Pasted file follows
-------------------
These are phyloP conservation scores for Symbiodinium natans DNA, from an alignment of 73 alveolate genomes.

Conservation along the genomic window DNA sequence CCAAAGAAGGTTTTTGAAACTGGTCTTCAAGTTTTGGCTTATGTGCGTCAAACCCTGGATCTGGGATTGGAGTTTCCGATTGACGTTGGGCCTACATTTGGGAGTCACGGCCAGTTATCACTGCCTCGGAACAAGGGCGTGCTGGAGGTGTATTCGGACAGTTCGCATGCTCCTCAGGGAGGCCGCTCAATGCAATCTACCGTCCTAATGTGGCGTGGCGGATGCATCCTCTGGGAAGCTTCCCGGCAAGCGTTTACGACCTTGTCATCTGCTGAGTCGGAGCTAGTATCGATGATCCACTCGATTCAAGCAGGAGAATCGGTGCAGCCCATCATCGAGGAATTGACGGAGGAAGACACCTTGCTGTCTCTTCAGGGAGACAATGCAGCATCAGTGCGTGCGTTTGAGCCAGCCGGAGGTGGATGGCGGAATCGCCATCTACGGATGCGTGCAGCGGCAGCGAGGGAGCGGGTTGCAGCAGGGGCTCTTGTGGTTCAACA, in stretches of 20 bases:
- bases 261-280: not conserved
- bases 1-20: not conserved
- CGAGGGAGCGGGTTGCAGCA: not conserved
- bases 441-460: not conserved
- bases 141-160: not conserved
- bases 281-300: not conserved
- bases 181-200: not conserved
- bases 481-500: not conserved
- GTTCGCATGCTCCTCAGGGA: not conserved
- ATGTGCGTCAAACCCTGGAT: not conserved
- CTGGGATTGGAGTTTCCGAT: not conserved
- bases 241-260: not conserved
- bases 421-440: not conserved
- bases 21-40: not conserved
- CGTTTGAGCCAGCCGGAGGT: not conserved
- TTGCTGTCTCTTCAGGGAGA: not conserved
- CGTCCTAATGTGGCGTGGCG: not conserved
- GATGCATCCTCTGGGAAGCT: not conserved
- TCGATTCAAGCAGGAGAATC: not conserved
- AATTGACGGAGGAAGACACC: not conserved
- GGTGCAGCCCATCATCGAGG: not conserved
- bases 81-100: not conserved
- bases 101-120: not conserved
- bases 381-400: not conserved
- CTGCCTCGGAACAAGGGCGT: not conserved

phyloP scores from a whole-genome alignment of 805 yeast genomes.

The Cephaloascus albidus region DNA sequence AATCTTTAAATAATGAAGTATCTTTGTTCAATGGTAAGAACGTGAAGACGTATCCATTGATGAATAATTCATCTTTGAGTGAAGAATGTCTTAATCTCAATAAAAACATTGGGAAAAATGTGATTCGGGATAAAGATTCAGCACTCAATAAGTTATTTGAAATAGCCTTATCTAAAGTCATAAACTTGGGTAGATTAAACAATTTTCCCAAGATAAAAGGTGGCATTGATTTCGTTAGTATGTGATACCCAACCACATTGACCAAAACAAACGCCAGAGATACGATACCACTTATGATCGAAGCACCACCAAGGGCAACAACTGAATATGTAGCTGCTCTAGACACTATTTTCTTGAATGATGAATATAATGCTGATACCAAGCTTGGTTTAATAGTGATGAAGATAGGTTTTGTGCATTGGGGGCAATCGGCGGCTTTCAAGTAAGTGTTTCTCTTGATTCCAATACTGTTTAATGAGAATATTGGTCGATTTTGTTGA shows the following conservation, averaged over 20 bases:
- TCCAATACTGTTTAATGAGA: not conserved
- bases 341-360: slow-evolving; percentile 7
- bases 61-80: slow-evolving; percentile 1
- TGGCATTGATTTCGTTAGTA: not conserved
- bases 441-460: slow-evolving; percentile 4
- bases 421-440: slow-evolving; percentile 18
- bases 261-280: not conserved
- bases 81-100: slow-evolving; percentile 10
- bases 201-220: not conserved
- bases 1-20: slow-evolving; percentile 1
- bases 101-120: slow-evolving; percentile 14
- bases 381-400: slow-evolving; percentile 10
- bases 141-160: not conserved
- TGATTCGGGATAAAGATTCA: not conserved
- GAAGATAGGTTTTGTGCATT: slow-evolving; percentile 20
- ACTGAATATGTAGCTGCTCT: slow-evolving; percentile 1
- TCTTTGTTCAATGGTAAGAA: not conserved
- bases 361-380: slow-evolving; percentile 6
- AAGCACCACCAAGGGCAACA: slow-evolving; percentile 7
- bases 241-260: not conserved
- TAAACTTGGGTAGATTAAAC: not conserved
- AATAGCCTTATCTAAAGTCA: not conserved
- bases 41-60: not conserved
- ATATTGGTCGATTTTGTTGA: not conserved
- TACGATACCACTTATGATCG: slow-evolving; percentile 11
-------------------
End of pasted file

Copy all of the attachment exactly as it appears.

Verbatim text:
These are phyloP conservation scores for Symbiodinium natans DNA, from an alignment of 73 alveolate genomes.

Conservation along the genomic window DNA sequence CCAAAGAAGGTTTTTGAAACTGGTCTTCAAGTTTTGGCTTATGTGCGTCAAACCCTGGATCTGGGATTGGAGTTTCCGATTGACGTTGGGCCTACATTTGGGAGTCACGGCCAGTTATCACTGCCTCGGAACAAGGGCGTGCTGGAGGTGTATTCGGACAGTTCGCATGCTCCTCAGGGAGGCCGCTCAATGCAATCTACCGTCCTAATGTGGCGTGGCGGATGCATCCTCTGGGAAGCTTCCCGGCAAGCGTTTACGACCTTGTCATCTGCTGAGTCGGAGCTAGTATCGATGATCCACTCGATTCAAGCAGGAGAATCGGTGCAGCCCATCATCGAGGAATTGACGGAGGAAGACACCTTGCTGTCTCTTCAGGGAGACAATGCAGCATCAGTGCGTGCGTTTGAGCCAGCCGGAGGTGGATGGCGGAATCGCCATCTACGGATGCGTGCAGCGGCAGCGAGGGAGCGGGTTGCAGCAGGGGCTCTTGTGGTTCAACA, in stretches of 20 bases:
- bases 261-280: not conserved
- bases 1-20: not conserved
- CGAGGGAGCGGGTTGCAGCA: not conserved
- bases 441-460: not conserved
- bases 141-160: not conserved
- bases 281-300: not conserved
- bases 181-200: not conserved
- bases 481-500: not conserved
- GTTCGCATGCTCCTCAGGGA: not conserved
- ATGTGCGTCAAACCCTGGAT: not conserved
- CTGGGATTGGAGTTTCCGAT: not conserved
- bases 241-260: not conserved
- bases 421-440: not conserved
- bases 21-40: not conserved
- CGTTTGAGCCAGCCGGAGGT: not conserved
- TTGCTGTCTCTTCAGGGAGA: not conserved
- CGTCCTAATGTGGCGTGGCG: not conserved
- GATGCATCCTCTGGGAAGCT: not conserved
- TCGATTCAAGCAGGAGAATC: not conserved
- AATTGACGGAGGAAGACACC: not conserved
- GGTGCAGCCCATCATCGAGG: not conserved
- bases 81-100: not conserved
- bases 101-120: not conserved
- bases 381-400: not conserved
- CTGCCTCGGAACAAGGGCGT: not conserved

phyloP scores from a whole-genome alignment of 805 yeast genomes.

The Cephaloascus albidus region DNA sequence AATCTTTAAATAATGAAGTATCTTTGTTCAATGGTAAGAACGTGAAGACGTATCCATTGATGAATAATTCATCTTTGAGTGAAGAATGTCTTAATCTCAATAAAAACATTGGGAAAAATGTGATTCGGGATAAAGATTCAGCACTCAATAAGTTATTTGAAATAGCCTTATCTAAAGTCATAAACTTGGGTAGATTAAACAATTTTCCCAAGATAAAAGGTGGCATTGATTTCGTTAGTATGTGATACCCAACCACATTGACCAAAACAAACGCCAGAGATACGATACCACTTATGATCGAAGCACCACCAAGGGCAACAACTGAATATGTAGCTGCTCTAGACACTATTTTCTTGAATGATGAATATAATGCTGATACCAAGCTTGGTTTAATAGTGATGAAGATAGGTTTTGTGCATTGGGGGCAATCGGCGGCTTTCAAGTAAGTGTTTCTCTTGATTCCAATACTGTTTAATGAGAATATTGGTCGATTTTGTTGA shows the following conservation, averaged over 20 bases:
- TCCAATACTGTTTAATGAGA: not conserved
- bases 341-360: slow-evolving; percentile 7
- bases 61-80: slow-evolving; percentile 1
- TGGCATTGATTTCGTTAGTA: not conserved
- bases 441-460: slow-evolving; percentile 4
- bases 421-440: slow-evolving; percentile 18
- bases 261-280: not conserved
- bases 81-100: slow-evolving; percentile 10
- bases 201-220: not conserved
- bases 1-20: slow-evolving; percentile 1
- bases 101-120: slow-evolving; percentile 14
- bases 381-400: slow-evolving; percentile 10
- bases 141-160: not conserved
- TGATTCGGGATAAAGATTCA: not conserved
- GAAGATAGGTTTTGTGCATT: slow-evolving; percentile 20
- ACTGAATATGTAGCTGCTCT: slow-evolving; percentile 1
- TCTTTGTTCAATGGTAAGAA: not conserved
- bases 361-380: slow-evolving; percentile 6
- AAGCACCACCAAGGGCAACA: slow-evolving; percentile 7
- bases 241-260: not conserved
- TAAACTTGGGTAGATTAAAC: not conserved
- AATAGCCTTATCTAAAGTCA: not conserved
- bases 41-60: not conserved
- ATATTGGTCGATTTTGTTGA: not conserved
- TACGATACCACTTATGATCG: slow-evolving; percentile 11